Jayme Lawrence and her family have spent countless hours watching the classic TV game show “Family Feud.”
And earlier this year, Jayme realized that they could easily be on the other side of the screen. They needed to audition.
“The whole family was on board,” Jayme said. “We watch the show religiously. I thought, ‘We should just audition.”
Jayme, who also coaches cheer at Canyon High, became team captain for the Lawrence clan’s attempt, as the organizer. Their team quickly came together: Devon Lawrence, Jayme’s older sister; her dad, Jamie Lawrence; her mom, Trayc Lawrence; and her aunt Toni Trott.
Then began the lengthy audition process.
Jayme said she had to submit about a dozen photos of her family, and then when they received a call back from the show’s producers, they headed out to the daunting task of the audition, in front of about 100 families at a facility on the Universal Studios lot.
The family ran through a test of the types of scenarios that come up on the show in front of what seemed like a building full of strangers, and then awaited the word.
This was about eight months ago, and eventually, the Lawrence family did get their call back. And then Jayme got some more news — the family would need to reserve several weekends for another round of live-trial auditions the group would need to undergo if it was serious about making the cut.
“The first audition was in February, and then they gave us our callback in March,” Jayme said. The producers told Lawrence her family had made the first cut, but they then had to pick about six different weekends, and two days open in the week for the taping, if they made the final cut.
“And once you get to the live taping,” she added, “there’s no guarantee your family will get picked.”
The key, said Jayme, was the family was really excited about the opportunity, so they really tried to go “over the top,” with their emotions and reactions, a job for which the cheerleading coach was probably well-qualified.
Ultimately, the Lawrence family did make it through the several rounds of audition, which included another live audition in front of a studio full of other families hoping to compete, and then faced off with a family from Arkansas, finally under the “bright lights” of one of their favorite family game shows that they regularly watched together.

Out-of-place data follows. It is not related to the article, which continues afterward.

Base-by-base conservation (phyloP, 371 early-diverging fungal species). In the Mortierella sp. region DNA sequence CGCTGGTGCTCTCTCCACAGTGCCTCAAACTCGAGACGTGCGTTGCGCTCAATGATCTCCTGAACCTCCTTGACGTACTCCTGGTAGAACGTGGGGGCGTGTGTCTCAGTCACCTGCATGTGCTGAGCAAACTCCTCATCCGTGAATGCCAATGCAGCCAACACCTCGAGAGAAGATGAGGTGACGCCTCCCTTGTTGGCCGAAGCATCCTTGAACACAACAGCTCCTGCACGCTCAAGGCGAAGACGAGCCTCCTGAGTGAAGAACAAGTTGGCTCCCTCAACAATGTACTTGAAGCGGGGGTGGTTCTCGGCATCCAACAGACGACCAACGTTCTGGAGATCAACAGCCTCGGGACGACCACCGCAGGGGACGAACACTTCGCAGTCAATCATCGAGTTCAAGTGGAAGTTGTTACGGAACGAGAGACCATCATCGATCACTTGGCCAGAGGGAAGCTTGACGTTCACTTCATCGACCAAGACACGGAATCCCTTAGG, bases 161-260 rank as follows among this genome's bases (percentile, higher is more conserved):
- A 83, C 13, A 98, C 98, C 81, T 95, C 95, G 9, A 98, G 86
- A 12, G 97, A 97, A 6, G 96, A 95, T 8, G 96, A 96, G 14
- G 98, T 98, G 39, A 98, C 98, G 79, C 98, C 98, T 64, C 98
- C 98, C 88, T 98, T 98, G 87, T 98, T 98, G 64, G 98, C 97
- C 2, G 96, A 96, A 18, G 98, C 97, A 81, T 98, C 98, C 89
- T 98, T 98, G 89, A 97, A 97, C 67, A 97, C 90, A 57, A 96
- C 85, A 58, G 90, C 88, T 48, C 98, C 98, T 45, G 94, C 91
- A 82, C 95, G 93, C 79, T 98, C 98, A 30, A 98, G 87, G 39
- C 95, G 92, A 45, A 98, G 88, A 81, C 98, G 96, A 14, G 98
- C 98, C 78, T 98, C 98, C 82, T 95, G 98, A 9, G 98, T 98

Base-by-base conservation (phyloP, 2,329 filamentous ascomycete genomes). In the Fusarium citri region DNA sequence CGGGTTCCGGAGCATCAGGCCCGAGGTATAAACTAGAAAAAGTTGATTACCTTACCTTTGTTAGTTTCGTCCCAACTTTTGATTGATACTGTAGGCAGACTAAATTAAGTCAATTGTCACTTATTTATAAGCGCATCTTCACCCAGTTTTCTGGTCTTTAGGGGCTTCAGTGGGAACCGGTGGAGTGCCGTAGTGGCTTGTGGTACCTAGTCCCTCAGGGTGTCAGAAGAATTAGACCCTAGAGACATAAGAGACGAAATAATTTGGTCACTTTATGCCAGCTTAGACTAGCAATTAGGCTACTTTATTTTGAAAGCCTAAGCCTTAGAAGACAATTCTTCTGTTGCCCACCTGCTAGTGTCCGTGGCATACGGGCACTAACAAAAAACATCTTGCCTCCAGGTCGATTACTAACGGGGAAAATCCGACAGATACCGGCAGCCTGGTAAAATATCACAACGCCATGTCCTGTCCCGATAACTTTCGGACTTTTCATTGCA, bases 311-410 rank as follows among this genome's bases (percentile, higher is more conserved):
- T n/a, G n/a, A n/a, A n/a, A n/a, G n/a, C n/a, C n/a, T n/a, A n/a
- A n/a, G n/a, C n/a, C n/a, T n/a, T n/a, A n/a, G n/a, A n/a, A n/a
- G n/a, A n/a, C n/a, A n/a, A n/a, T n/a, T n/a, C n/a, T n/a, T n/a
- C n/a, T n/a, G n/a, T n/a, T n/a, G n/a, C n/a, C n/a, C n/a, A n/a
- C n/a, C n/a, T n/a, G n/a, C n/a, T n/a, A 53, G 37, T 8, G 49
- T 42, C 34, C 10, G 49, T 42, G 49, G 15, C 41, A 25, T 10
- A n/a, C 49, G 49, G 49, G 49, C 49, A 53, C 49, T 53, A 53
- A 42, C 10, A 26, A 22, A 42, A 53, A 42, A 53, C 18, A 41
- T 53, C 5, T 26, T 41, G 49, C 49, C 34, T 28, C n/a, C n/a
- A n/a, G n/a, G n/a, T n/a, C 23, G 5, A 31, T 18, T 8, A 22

“There I was, ‘Lights, camera, action… it reminded me of when I was with Ice Capades and Holiday Ice performing before a live audience again,” said Jayme’s dad, Jamie, who previously competed as a professional figure skater. “Just like (Will Ferrell’s “Anchorman” movie character) Ron Burgundy, I was sure that a network after our ‘Family Feud’ debut would offer me an anchorman position,” he joked. “But, unfortunately, this did not happen. — However, I had great time with the family and we had our ‘15 minutes of fame,’” he joked.
Jayme also enjoyed the interaction with Steve Harvey, whom she described as “so nice” and someone who took the time to get to know all the competitors on the show.
“Being on ‘Family Feud’ was like auditioning to become a cheerleader,” Jayme said. “My favorite memory was when Steve asked me what I did for a living.
At the time, Jayme was working at Target, and Harvey asked her what he could buy at Target.
“‘Target has household items and so many clothes,’” she recalled saying. “He looked at me and said, ‘Now, does it look like I buy my suits from Target?’ Everyone started laughing and it definitely made me feel comfortable that he was joking with us.”
Jitters aside, unfortunately, the Lawrence family came up short on the show, losing control of the board after the initial question posed to the family: “What’s one thing you don’t want to do on a first date?”
One of the toughest challenges, Jayme said, was deciding which family member’s answer to go with, and she didn’t have much luck in that respect, she said.
The Lawrence family went with “not to get too drunk” — which, unfortunately, was not one of the most common things said of 100 people asked. The other team, she said, went with “farting.”
“It’s definitely a lot harder than it looks,” Jayme said of the auditions and the competition, “but it’s a lot of fun.”